Nobel laureate Prof. Wole Soyinka has criticized the Federal Government for not moving fast against Boko Haram — the Islamist sect whose activities have killed thousands.
According to him, Nigeria would not have had to cope with Boko Haram on this large scale had the government taken action when the sect’s activities were just taking root. “This is the biggest problem I have with the Jonathan government,” he said.
Soyinka, who spoke in an interview with German Radio DW said some people were still bent on creating a political crisis in the country by stalling the elections and installing an interim government.
Soyinka told DW: “Ex-military officers and security officers are trying to push aside the political contestants and use the unrest as an excuse to establish an interim government. The nature of the interim government wants to pretend it’s not really a military intervention. A few political leaders, well-known civilians, want to give the veneer of civilian structure, but basically it’s a kind of political intervention.”
He expressed regret that Nigeria “is aspiring very hard to become a failed state.” Speaking about the more than 200 schoolgirls who were kidnapped by Boko Haram a year ago, he expressed little hope that “the majority of them” will ever be found. Despite military gains made by troops from neighboring Cameroon, Niger and Chad, in collaborating with their Nigerian counterparts, Soyinka believes there’s no chance of a rapid victory over the jihadist group. “It will take a generation at least to exterminate this phenomenon altogether. The military would not have had to cope with Boko Haram on this level if the proper action had been taken at the right time. This is the biggest problem I have with the Jonathan government.”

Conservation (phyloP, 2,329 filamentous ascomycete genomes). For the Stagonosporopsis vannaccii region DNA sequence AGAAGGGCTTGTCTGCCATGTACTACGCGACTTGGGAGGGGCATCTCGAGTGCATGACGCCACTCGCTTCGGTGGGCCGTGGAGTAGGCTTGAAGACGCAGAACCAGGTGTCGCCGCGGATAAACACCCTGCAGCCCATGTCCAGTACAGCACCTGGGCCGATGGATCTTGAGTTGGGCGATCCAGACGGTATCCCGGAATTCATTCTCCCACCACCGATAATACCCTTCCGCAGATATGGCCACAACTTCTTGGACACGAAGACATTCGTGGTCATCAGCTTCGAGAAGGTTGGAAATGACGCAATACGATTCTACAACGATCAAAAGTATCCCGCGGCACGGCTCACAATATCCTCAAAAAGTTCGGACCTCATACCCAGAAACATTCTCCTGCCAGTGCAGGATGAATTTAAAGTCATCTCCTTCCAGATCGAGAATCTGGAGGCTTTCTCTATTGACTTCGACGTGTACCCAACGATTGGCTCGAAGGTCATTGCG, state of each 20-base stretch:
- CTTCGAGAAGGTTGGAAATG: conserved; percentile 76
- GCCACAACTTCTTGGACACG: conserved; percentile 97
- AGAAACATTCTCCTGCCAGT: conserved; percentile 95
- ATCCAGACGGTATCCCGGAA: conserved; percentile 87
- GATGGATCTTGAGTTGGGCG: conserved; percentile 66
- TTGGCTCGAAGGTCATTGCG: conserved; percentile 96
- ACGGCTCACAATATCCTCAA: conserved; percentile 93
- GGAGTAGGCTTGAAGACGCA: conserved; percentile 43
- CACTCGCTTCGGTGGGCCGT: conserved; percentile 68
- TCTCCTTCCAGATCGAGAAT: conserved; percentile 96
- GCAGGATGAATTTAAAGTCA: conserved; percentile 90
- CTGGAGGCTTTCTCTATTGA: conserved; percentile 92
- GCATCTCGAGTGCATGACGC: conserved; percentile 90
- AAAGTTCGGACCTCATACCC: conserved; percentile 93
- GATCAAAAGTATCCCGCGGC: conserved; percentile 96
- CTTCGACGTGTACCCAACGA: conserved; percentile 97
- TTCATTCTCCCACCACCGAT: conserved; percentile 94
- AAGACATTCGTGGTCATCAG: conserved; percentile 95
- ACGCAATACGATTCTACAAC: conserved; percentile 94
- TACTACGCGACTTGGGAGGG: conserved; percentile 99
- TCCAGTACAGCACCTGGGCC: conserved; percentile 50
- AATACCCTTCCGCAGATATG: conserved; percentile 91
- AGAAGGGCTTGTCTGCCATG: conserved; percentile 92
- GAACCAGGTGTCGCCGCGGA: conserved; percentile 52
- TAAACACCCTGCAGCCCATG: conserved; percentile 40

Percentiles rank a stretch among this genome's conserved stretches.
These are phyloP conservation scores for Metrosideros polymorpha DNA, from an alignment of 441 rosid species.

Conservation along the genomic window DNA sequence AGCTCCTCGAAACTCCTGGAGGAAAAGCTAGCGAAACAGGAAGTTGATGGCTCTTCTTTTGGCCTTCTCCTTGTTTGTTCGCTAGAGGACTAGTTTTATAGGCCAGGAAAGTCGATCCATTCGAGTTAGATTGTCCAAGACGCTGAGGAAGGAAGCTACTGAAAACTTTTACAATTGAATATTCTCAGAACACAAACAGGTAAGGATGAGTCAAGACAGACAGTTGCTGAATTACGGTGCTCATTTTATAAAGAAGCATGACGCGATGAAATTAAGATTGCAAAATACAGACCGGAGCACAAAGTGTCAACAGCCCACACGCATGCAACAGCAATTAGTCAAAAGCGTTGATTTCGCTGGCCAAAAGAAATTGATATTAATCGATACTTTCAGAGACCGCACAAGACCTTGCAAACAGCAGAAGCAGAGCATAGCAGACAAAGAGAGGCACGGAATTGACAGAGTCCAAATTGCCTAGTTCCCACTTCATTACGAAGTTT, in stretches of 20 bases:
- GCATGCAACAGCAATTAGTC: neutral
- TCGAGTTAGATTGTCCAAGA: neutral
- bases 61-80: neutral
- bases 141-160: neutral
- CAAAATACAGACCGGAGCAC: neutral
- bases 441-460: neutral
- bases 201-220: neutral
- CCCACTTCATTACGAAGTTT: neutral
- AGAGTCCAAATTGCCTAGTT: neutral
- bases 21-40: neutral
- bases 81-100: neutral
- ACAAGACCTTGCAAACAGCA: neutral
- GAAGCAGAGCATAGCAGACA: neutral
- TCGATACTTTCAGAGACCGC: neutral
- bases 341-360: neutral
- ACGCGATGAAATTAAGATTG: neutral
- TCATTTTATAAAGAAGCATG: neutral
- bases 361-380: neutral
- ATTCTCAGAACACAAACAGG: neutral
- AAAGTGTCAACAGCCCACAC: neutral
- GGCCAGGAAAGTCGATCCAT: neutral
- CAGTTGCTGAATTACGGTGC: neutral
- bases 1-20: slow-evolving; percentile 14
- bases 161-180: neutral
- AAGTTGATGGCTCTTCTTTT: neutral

Soyinka said he no longer regards Mrs. Patience Jonathan as First Lady. Soyinka spoke in an interview with DW.
He expressed concerns that the military could take over power.
The 80-year-old writer, who has taken an active role in African politics for more than 50 years, says he fears there are “clear indications of a military intervention” .
He lamented the increasingly aggressive direction the election campaign is taking. Recently, the president’s wife called on her husband’s followers to stone people who demanded a different leader. Political observers saw this as a call for violence against the main opposition party, the All Progressives Congress (APC), which is campaigning on a platform of change.
Soyinka told DW that while he doesn’t support the opposition’s move to file criminal charges against the First Lady before the International Criminal Court (ICC), her comments should not go unchecked.
”What she said was totally unacceptable. I no longer regard her as the First Lady of Nigeria,” he said.